Does centralisation only work at the city level or also at the nation-state level? Can we starve the regions so the centre is satisfied? It starts sounding a bit “Panem”

        1. Sigh; your failure to understand scale is at the heart of many of your irrelevant posts here; why mention distribution between cities when we are discussion location within one city? Try to focus on the actual point or don’t bother posting at all: Auckland Transport definitely needs to be in Auckland; it does not need to hide behind the Urals from marauding Panzer armies.

          1. This is an opportunity to educate me. If centralisation is good, does it apply solely within cities or at the level of the nation-state? Because surely the arguments about “the centre” would suggest we should move major industry etc. to Wellington as this is the closest location to all points within New Zealand. Or, if there are phenomena operating intra-city that do not operate inter-city, please explain them.

            PS the decentralisation of Soviet industry occurred well before a German threat. The decentralisation of British government agencies to Cardiff, Manchester etc. had nothing to do with military threats; neither did the Chinese decentralisation of their economic zones.

            Again, if there are different intra- and inter-city forces, I’d love to understand them, because it doesn’t make sense to me that agglomeration works within cities but not within countries.

          2. Not quite EC, the point that is centred on the landmass is irellevant. The vast majority of both islands is non-productive and uninhabited wilderness.

            The point you are looking for is the one that is closest to the most people, which is more or less synonymous with the centroid of the economy. That point is just south of Hamilton.

            Should we move major business and industry to the Auckland-Waikato-BoP triangle? Yes, except we don’t have to because it is moving itself already.

          3. Chinese sezs are centralisation not decentralisation. The Chinese are centralisning into about 50 cities.

          4. Countries are artificial economic units, cities are natural ones. Agglomeration works naturally in cities, politics intervenes in countries. One reason that both Hong Kong and Singapore have performed so well for so long is that are city-states, with all the simplification that structure brings. Suggest you read Jane Jacobs’ classic on the matter: Cities and the Wealth of Nations:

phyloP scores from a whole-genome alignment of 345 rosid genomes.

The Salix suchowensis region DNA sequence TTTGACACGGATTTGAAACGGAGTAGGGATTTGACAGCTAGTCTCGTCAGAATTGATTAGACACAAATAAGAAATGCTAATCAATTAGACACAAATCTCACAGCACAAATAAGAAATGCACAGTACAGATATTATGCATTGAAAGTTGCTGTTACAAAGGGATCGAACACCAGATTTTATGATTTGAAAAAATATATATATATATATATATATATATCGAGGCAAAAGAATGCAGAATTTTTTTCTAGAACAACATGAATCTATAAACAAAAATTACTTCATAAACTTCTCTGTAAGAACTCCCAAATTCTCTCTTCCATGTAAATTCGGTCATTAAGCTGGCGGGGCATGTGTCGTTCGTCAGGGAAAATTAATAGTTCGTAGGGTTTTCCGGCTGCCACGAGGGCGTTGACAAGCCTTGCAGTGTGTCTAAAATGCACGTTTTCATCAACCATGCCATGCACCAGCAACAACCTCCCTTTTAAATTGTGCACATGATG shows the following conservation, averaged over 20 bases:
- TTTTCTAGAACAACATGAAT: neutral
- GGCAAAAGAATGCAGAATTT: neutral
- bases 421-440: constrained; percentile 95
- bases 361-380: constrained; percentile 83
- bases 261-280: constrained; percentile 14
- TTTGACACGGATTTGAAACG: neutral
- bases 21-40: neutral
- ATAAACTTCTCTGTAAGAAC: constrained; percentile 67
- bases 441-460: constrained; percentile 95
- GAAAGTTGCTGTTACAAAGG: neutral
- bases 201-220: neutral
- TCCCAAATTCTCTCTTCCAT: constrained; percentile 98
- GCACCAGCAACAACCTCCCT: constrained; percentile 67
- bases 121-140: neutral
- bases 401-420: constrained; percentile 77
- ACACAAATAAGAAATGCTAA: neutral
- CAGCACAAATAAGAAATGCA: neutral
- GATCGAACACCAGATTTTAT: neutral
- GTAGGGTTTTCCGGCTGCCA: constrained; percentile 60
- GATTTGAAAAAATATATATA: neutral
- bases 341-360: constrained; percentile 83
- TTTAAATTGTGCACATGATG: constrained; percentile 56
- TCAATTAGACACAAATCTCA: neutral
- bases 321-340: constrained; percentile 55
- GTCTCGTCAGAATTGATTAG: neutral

5. So, the ideal city is a mathematical point with zero size because that is the “ultimate” agglomeration? Or is there a point like an atomic bomb where implosion meets explosion and there is expansion?

            Centralisation seems to be efficient but ineffective; remember the goal is NOT $$$ the goal is UTILITY.

      2. That is just too funny Patrick. You are claiming having the Vogons located in the centre will increase work done. Have you met these people?

    2. Henderson is right on the edge of the urban area. It’s about 2km from farmland. While it is on the rail network, it is last but three on the western line. In other words, it’s horribly remote for a regional organisation. If you expect people to catch a train there, you’re expecting most people to catch a train to the city centre then spend another 45 minutes travelling out to the very edge of the suburbs.

      This is like any major organisation or facility, the simple geometric reality is that the centre of a city is the point closest to the largest amount of people (staff, clients, suppliers etc), while the edge of the city is by definition the place furtherest away from the most people.

      If you want AT to attract good staff, work efficiently with its clients and suppliers, and generally be efficient with time and resources… you should put it in the middle. The edge is the worst place for it.

      Auckland Transport isn’t unique in this regard, the reason for having AT in the middle town is the same as for having Fonterra, Vero, BNZ or any of the other large organisations in the middle of town.

      1. What if the good staff choose to move out West? O to Manukau or Albany? I’m not saying it will happen but having smaller, local offices is not a silly idea but, yes, the main office will surely need to be central.

        1. Well the mid point between out west, Manukau and Albany is the city centre. An office in the city centre is accessible to staff from all three, rather than close to only one of the three and very far away from the other two.

      2. “Good staff” only exist in the city? An odd view.

        At the end of the day it depends on where AT staff currently live. If there’s a lot living out west, close to their current work, then the most efficient location will be out west. No point in replacing all those easy commutes out west with a daily grind to the city and back. And obviously moving to the city to avoid the commute is out of the question as accomodation costs will skyrocket.

        Would be good to hear from some AT staff on what they would prefer.

        1. Not odd, very well documented actually…but I’m not suggesting that good staff only exist in the city. Good staff exist right across the region, which is why you want to locate in the centre of the region rather than the very edge. So you can be a workplace of choice for people from everywhere, and so you can recruit from amongst all million and a half Aucklanders, and not just one corner of Auckland.

          There are good staff living out west. But put your office out west and you only get the good staff who live west, and its far away from the other good staff located north, east and south. So you end up with only 1/4 of the talent you could draw on if you are based in the centre, and you have to draw on the less good staff to fill your potions.

          That’s an oversimplification, but the effect is strong and undeniable. Simple geometry.

          AT staff have been moving away from Henderson for years now, shifting teams to various city centre offices as staff demand it. They call it Horrendouson for a reason!

          1. When I worked in Milford, I lived in Milford. When I worked in Henderson, I lived in Kelston. When I worked in Manurewa, I lived in Papakura. Always easy commutes.